"Diorama of Jerusalem; painted by Mr. E. Lambert. The subject of this picture, which has never before been exhibited, is painted from josephus's description of the Jewish wars. " Jerusalem, previous to its being beseiged by the Romans under vespasian, was rent by intestine faction and seditious broils. The opposing leaders were Simon and John, who, upon the coming of the Romans, allayed their civil contentions, and united their forces to resist the invasion of the common enemy. " The awful event which the painting is intended to represent, is one of those subjects that interest all classes and denominations of Christians, from the remarkable transactions which took place in Jerusalem, as recorded in the books of the old and new testament. Our lord foresaw and prophesied the destruction of the city of Jerusalem seventy years before it was overthrown and made desolate, its people carried into captivity, and the whole nation dispersed throughout the world, from which fatal overthrow the Jews have never recovered. " It is described as follows in St. Luke, Chap. XIX, ver. 43 and 44: - 'for the days shall come upon thee, . . . Thou knowest not the time of thy visitation.' The leaders of the rebellious faction, Simon and John, are near the centre of the picture, elevated on a heap of the slain, endeavouring to make good their retreat, being hard pressed by the Romans on all sides. Near and above them are vespasian and his son titus, ordering their troops to subdue the conflagration of the temple. On the right of the picture is a man, who, for three years went about the city prophesying its destruction, crying, 'woe, woe, to this city.' The Jewish family, together with others forming part of the group on the same side, are variously affected by the awful and prophetic denunciation of the prophet. Near him is a group of famished wretches, wresting a morsel of food from the gripe of a starving relative. The famine was so great, that the Jews became furious in the extreme, so that where any food appeared they fought to possess it and the dearest friends snatched from each other the most miserable supports of life. " The boys who have climbed up the Jewish monument are gazing on the appalling scene with the vacant thoughtless curiosity of youth. Above these, and in front of the portico of a public edifice, are groups of figures, some supplicating divine aid, and others fainting from terror and exhaustion. Roman soldiers puruing and carrying off Jewish women, and mothers fleeing with their children to a place of shelter and safety. In the centre of the picture is the battering ram - this military engine is of great power, used for breaking down the walls of fortresses, and is seen making a breach in the wall of the temple, the strenght of which was so great as to resist its force for six days. " The terrific carnage represented in the front of the holy of holies, the pollution of the sacred altar, by the immense slaughter of human life, the conflagration of the temple (which was the pride and glory of the Jews, and admiration of all the world,) was much increased by the flashes of fire from the heavens. In the heavens are represented various chariots and horses, with troops and soldiers in armour, fighting and running in the clouds, as described by Josephus. " The attacks on the walls by the Romans with their scaling ladders, were in many instances checked, and the ladders pushed from the walls, hurling the roman soldiers headlong to the earth; on one part of the wall a roman soldier has succeeded in mounting it with a roman ensign, encouraging and animating the Romans to follow, while the temple is assailed, and on fire in various parts. " To the left of the picture, in the foreground, and at the summit of a wall, where an immense breach has been made by a battering ram, are archers and slingers, with various Syrian, Arabian, and Roman soldiers, throwing stones from an engine, and firing their darts upon the terrified fugitives, who are endeavoring to escape from the scene of the action. " The spoils of the temple, and the holy vessels employed by the priests in the religious ceremonies, are laying on the left of the picture in the foreground. . . . " [P. 1-5; excerpted from a twelve page description of the picture. An elaborate discussion of the historical facts in question has not been reproduced here.]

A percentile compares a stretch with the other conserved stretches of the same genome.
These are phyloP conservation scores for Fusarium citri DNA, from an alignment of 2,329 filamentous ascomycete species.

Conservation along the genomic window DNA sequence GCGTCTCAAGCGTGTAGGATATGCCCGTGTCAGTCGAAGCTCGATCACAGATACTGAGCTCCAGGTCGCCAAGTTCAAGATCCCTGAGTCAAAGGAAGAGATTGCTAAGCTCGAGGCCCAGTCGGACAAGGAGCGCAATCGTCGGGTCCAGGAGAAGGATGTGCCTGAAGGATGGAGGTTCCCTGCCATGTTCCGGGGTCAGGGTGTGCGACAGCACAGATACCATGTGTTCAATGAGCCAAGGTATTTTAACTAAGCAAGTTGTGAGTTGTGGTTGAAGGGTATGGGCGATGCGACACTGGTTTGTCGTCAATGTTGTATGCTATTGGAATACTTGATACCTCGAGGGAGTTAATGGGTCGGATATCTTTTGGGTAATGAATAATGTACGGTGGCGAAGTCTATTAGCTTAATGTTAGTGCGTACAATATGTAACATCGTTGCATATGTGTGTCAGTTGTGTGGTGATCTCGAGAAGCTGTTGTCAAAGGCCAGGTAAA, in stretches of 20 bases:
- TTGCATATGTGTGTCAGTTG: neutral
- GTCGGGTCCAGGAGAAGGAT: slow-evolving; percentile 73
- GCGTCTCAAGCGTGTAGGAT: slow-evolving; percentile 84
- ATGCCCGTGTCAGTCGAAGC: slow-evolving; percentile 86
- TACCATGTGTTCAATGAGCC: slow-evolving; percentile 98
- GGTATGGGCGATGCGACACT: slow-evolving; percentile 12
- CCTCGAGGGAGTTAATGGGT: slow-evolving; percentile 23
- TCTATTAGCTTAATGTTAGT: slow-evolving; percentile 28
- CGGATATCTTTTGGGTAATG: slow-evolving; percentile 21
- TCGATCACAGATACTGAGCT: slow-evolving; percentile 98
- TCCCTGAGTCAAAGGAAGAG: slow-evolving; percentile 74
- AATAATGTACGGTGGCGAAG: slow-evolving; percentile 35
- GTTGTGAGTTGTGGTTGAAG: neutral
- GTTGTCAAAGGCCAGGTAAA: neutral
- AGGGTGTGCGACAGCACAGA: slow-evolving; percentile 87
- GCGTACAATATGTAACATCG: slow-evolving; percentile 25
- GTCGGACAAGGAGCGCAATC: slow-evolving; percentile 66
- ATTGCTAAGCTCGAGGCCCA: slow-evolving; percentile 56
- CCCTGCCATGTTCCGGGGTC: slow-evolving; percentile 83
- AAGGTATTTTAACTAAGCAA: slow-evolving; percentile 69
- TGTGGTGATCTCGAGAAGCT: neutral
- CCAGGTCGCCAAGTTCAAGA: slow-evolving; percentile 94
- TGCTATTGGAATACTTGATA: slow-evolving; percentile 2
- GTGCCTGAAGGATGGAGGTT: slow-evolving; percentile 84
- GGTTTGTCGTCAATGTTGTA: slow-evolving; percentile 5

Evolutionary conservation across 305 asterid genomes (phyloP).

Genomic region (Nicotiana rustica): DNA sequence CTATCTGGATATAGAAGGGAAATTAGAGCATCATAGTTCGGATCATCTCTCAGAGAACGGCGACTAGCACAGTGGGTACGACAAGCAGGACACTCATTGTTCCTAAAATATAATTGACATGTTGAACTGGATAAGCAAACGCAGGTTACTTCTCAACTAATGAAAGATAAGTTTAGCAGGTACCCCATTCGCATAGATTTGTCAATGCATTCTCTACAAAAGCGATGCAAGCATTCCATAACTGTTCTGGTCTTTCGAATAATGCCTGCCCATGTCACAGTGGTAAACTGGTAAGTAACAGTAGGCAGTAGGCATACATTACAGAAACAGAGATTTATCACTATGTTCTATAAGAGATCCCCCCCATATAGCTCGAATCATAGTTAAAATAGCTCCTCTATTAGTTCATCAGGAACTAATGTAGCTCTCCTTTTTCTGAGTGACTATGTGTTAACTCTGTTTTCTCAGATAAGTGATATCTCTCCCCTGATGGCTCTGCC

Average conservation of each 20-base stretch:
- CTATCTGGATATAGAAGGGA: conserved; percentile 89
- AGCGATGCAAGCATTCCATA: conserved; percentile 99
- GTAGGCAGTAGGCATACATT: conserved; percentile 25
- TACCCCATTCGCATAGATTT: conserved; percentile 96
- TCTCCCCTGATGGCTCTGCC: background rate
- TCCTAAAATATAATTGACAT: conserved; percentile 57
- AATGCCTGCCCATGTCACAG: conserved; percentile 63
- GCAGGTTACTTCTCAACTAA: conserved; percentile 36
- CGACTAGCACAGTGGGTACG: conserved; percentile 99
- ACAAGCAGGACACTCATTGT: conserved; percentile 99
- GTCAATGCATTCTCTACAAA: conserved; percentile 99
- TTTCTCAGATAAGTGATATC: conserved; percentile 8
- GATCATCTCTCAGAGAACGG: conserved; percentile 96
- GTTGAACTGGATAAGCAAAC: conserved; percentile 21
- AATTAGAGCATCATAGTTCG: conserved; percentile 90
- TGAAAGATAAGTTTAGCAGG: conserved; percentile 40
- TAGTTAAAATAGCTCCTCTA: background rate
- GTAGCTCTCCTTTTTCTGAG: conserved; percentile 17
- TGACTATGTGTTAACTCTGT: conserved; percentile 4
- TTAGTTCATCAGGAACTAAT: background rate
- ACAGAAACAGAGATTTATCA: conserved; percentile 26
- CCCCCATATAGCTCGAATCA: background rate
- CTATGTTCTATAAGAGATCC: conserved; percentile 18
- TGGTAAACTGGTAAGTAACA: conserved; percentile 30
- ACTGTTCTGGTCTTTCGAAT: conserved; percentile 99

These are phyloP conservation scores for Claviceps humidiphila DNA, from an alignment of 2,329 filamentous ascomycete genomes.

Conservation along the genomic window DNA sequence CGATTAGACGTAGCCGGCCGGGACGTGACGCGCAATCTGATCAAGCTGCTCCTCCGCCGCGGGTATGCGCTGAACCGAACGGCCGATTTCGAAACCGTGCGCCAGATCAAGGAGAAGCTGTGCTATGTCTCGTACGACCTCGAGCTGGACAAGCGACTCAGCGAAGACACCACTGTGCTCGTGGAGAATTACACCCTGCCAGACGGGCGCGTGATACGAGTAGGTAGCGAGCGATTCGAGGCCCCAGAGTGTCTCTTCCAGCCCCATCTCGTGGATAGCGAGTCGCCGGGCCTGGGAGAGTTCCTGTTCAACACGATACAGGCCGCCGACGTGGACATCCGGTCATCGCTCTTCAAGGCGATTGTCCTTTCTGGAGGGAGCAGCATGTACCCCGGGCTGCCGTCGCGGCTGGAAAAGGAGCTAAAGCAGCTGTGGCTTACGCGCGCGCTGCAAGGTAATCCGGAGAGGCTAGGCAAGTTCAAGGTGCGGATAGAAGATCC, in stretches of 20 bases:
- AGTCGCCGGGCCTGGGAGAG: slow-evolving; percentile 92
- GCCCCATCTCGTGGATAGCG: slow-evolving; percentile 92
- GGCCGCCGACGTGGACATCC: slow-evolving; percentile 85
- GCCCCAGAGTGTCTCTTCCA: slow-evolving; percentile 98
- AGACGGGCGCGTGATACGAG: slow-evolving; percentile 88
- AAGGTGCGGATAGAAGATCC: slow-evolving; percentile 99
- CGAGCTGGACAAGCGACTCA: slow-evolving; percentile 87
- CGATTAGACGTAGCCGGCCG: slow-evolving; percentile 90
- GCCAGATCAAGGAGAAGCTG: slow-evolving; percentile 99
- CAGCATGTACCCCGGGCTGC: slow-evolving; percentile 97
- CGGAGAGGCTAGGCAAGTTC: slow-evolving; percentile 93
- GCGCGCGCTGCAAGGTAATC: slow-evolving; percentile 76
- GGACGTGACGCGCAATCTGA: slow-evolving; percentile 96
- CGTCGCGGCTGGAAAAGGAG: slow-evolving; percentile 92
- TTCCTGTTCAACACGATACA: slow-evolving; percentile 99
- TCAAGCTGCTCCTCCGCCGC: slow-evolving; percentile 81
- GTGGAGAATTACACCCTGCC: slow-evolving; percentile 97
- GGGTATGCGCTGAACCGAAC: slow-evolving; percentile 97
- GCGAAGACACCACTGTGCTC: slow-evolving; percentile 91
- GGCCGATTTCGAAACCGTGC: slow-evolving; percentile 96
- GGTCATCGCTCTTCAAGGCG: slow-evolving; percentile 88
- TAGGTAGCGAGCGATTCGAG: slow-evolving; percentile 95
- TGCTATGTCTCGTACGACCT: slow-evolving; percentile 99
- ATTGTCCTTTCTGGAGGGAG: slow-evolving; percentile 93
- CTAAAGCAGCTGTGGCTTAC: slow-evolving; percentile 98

West's Destruction of Jerusalem Diorama, Baltimore, Maryland, 1835